You are about to embark on a remarkable journey, along with a billion other souls across the world, to challenge and push yourself to greater heights. Coming soon is a remarkable season of goodness, intense spirituality and soaring faith, with unimaginable opportunities for reward and virtue. But all of this requires adequate preparation and planning. Don’t let Ramadan this year catch you by surprise. Remember that failing to plan is indeed planning to fail.
Ramadan has come upon you, a blessed month. Allah has obligated for you its fasting. In this month, the heavens’ gates are opened, the gates of Hellfire are closed and the devils are chained. In this month there is a night that is better than a thousand months. Whoever is deprived of its good is truly deprived indeed.
[Sunan al-Nasā’i 2079, Musnad Ahmad 6851, 9133, 8631, authenticated by al-Albani]
This was the Prophetic welcome of Ramadan, with which he would congratulate his Companions and celebrate the arrival of the month of Ramadan. His Companions were known to anticipate and plan for this season for half a year and then miss it for another half.
All of us should formally welcome Ramadan as well. So gather your family, hold a meeting, and get everyone ready. Many Muslim societies have a beautiful practice of decorating or renovating their homes prior to Ramadan, and each of us should also thing of creative ways to send a signal to our families, friends and neighbors that this time is indeed very special.
Here are 7 things you can do to make this Ramadan more powerful.
Whoever stands for prayer in Ramadan with faith and anticipation, will have his previous sins forgiven.
[al-Bukhārī and Muslim]
Imām Nawawī [d 676H] states:
Standing in Ramaḍān refers to the Tarāwīḥ prayer. The scholars agree upon the fact that it is a recommended prayer, but differ on whether solitary prayer in one’s house is more virtuous or the congregational form in the masjid. The majority of scholars, including Imām al-Shāfi‘ī and most of his followers, Abū Ḥanīfah, Aḥmad, some of the Mālikī jurists and others, opine that the congregational prayer is more virtuous as this was practiced by ‘Umar and the rest of the Companions, and remains a practice of the Muslim nation and has become an overt symbol of the religion much like the ‘Eid prayer. Imām Mālik, Abū Yūsuf the student of Abū Ḥanīfah, some Shāfi‘ī jurists and others hold the view that solitary prayer in one’s house is preferable due to the Prophetic saying:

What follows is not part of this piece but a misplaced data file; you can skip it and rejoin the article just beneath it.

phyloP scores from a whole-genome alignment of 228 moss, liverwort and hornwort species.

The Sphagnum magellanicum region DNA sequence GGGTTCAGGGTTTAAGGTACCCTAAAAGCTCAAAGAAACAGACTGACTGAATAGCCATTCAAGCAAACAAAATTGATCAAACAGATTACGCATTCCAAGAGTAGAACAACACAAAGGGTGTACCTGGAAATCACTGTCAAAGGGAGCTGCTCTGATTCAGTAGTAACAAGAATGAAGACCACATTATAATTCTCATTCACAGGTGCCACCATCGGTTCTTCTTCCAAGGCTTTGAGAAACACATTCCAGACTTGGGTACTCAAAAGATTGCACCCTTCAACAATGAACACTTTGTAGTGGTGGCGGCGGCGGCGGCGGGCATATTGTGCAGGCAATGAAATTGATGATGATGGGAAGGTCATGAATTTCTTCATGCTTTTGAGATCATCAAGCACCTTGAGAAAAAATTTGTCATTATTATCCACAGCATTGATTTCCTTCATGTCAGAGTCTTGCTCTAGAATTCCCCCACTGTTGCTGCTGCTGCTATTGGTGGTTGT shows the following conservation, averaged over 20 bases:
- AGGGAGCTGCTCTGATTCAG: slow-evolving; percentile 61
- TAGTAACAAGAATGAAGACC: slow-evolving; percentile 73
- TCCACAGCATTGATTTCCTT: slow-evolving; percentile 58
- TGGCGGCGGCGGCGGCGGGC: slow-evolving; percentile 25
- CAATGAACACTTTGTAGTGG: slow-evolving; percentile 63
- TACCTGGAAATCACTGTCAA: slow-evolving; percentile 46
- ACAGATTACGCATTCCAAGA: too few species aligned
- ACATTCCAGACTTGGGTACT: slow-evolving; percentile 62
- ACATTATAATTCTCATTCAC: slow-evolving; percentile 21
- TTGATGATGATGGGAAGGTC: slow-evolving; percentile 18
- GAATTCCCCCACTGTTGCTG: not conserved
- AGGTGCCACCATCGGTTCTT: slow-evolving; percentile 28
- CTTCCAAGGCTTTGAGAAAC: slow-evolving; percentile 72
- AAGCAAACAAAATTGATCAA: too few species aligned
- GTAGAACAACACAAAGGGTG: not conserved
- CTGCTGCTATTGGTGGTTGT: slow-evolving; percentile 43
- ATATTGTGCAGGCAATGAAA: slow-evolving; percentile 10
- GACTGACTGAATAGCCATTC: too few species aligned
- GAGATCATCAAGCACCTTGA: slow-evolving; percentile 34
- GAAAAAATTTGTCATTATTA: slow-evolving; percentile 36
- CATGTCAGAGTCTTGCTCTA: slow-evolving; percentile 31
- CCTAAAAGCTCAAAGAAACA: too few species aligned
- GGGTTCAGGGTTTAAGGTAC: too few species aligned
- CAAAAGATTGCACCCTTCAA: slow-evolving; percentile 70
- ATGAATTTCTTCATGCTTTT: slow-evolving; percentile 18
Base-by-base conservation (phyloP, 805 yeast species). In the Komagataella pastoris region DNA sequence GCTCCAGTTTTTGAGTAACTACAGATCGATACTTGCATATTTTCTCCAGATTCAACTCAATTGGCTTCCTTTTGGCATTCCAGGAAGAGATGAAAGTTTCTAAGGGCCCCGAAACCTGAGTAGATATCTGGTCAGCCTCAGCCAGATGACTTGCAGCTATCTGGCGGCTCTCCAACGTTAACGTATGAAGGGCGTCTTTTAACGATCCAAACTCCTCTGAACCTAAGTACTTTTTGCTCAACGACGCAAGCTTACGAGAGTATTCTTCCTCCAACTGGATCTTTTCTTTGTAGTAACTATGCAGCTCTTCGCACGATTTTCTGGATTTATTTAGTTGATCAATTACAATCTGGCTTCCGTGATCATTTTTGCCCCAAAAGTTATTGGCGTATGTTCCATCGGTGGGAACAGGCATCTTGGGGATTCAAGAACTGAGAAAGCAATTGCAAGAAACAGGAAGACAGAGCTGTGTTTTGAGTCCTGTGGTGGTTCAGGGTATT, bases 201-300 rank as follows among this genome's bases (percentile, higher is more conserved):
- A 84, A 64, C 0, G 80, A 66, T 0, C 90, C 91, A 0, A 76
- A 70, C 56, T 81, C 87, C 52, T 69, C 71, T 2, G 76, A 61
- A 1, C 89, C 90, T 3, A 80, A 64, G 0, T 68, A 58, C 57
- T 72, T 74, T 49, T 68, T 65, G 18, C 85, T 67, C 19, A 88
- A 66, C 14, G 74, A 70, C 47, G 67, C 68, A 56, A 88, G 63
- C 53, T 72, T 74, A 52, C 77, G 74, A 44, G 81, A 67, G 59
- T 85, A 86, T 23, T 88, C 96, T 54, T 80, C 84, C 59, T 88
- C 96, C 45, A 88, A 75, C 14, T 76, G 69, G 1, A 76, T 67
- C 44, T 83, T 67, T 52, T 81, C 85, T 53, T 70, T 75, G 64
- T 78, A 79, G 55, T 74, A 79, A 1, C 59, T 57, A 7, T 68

The best prayer is the prayer of a person in his house, apart from the obligatory prayers.
The ending of Ramadan is marked by festivities and cheers by all. Even those who don’t pray or fast do celebrate Eid. But why do we reserve our smiles and cheers for the end of Ramadan? This is a month of celebration, from beginning to end, and on each and every day. Farah (joy) is the flavor of this month. [click here to listen] (Based upon the editorial from the current Jumuah magazine)
We were honored today with the arrival of our sage and scholar from India Shaykh Yusuf Islahi, may Allah preserve him. Shaykh Islahi has a tradition of delivering nightly lectures during Ramadan that are highly beneficial and inspiring, full of profound insight and reflections from a lifetime of scholarship and devotion. Though they are recorded every year, their reach has been limited since they are in the Urdu language.